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Portable Mp3 Players


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Another topic on recording got me to thinking that maybe its time for me to join the 21st century and get a portable MP3 player. I'm not very technically savvy and want something simple to use, with good battery life, good sound and able to handle 20GB+ of music. I record sessions I play at on my little Sony IC recorder, then transfer it to my laptop and convert it to MP3. Sure would be nice to listen to this in the car too.

 

Any advice from the c.net techo-crowd?

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Well, at the risk of sounding like an Apple salesman, I'd buy an iPod, if I were you. If budget allows, I'd recommend going straight for a 60GB model. You can never have too much space. I've filled mine. :)

 

The great thing about Apple isn't that their products are great (though they are) or that they look pretty (which they do), but that their customer service is simply brilliant. My last iPod died just after Christmas and they replaced it without question as it was still in the 12 month guarantee period, which for an extra thirty quid you can extend to two years of cover. They also have call-centre staff who are capable of talking to you as if you are a real live human being, which counts for a lot in my book.

 

Any large-capacity MP3 player that has a hard-drive in it is by its nature a reasonably fragile thing, and the last thing you want is for something to go wrong with no chance of getting it sorted.

 

People seem to either love or hate iTunes as a means of managing a digital music collection. I've never had any problems with it.

 

One other suggestion I'd make is to buy an additional hard drive for your computer to act as a backup device. You never know when your main hard drive might fail, and you don't want the hassle of re-ripping a load of CDs.

 

One further thought - when you've had one of these things for a few weeks you'll wonder how you ever managed without it ;)

Edited by stuart estell
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People seem to either love or hate iTunes as a means of managing a digital music collection. I've never had any problems with it.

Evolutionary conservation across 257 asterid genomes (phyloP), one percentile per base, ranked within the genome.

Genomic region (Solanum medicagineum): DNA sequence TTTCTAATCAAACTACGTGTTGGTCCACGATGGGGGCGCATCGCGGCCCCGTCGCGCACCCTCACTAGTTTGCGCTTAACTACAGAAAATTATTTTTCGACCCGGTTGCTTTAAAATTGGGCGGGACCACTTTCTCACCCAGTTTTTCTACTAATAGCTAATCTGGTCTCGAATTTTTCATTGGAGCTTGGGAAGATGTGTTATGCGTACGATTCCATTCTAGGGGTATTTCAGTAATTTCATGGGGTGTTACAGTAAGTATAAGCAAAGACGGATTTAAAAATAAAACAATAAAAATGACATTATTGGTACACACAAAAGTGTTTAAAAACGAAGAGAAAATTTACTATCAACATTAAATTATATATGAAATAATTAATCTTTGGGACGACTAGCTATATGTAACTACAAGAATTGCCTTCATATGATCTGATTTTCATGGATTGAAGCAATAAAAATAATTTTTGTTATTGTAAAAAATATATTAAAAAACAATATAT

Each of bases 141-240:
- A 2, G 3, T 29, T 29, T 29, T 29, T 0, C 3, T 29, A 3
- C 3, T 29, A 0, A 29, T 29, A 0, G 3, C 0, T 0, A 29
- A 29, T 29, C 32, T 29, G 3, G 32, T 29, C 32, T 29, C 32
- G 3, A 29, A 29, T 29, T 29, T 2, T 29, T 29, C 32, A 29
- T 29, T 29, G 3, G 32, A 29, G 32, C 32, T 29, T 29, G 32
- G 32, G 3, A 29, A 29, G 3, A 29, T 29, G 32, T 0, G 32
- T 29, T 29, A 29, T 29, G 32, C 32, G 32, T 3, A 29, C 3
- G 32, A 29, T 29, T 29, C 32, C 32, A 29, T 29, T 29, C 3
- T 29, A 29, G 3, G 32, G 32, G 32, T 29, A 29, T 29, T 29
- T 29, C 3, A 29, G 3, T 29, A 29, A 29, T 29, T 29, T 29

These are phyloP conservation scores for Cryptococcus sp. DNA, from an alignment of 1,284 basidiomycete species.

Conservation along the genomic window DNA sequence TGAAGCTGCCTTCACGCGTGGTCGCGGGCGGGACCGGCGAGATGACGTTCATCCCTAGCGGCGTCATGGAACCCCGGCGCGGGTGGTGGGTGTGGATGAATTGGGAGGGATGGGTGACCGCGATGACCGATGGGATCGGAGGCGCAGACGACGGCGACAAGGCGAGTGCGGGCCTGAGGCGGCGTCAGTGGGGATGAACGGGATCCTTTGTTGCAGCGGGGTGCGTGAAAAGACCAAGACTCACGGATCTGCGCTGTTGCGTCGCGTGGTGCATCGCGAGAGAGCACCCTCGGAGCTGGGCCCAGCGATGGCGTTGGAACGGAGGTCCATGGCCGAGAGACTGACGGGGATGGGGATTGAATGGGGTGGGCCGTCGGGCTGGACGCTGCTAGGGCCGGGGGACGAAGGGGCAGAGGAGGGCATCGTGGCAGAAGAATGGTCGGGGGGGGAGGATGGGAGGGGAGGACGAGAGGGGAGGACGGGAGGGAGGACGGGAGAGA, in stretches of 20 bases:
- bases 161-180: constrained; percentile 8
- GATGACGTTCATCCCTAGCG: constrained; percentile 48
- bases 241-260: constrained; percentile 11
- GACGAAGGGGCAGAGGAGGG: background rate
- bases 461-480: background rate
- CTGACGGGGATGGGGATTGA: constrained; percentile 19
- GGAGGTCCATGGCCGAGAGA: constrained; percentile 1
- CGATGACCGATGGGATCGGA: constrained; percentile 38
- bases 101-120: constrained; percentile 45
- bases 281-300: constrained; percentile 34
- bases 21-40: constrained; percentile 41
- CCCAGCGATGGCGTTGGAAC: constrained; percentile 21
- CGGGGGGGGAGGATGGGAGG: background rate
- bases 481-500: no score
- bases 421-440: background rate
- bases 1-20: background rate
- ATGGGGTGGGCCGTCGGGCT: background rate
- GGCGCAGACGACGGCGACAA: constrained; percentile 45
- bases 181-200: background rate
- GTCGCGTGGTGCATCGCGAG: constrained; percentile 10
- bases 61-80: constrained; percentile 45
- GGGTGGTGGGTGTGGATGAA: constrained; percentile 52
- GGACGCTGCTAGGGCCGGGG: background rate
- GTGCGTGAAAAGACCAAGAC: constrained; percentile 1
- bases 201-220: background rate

I don't have a portable MP3 player, but I've become a real fan of Itunes. I've imported my entire CD collection (and , as you suggested, backed up to an external hard drive)

 

The biggest advantage: the search function. Often I'll come back from a session or a dance with a list of tunes I want to learn. I used to laboriously look through all my CDs to find recorded versions of the tunes; now I just use Itunes to search. To practice for gigs, I put together playlists of the tunes I'll be performing and burn practice CDs.

 

I don't have any advice on players, except that I'd be sure to get one that's compatible with Itunes.

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Personally, I am not a huge fan of the ipod. It has alot of pluses, but I am not sure it is the best choice for anyone who might be taking it to sessions and might at some point look to use it to record. The units just seem too fragile to me. I have several friends who have had the screens on theirs break... one apparently just from leaving it in a cold car. As Stuart pointed out, hard drive based players are by nature fairly fragile things. My personal choices would be a solid state player or the Hi-MD version of the Minidisk. The Minidisk lacks the cool factor of the Ipod, but the latest versions can hold alot more music than the older versions, can record in completely uncompressed mode (along with noise supression).

 

--

Bill

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People seem to either love or hate iTunes as a means of managing a digital music collection. I've never had any problems with it.

 

I don't have a portable MP3 player, but I've become a real fan of Itunes. I've imported my entire CD collection (and , as you suggested, backed up to an external hard drive)

 

The biggest advantage: the search function. Often I'll come back from a session or a dance with a list of tunes I want to learn. I used to laboriously look through all my CDs to find recorded versions of the tunes; now I just use Itunes to search. To practice for gigs, I put together playlists of the tunes I'll be performing and burn practice CDs.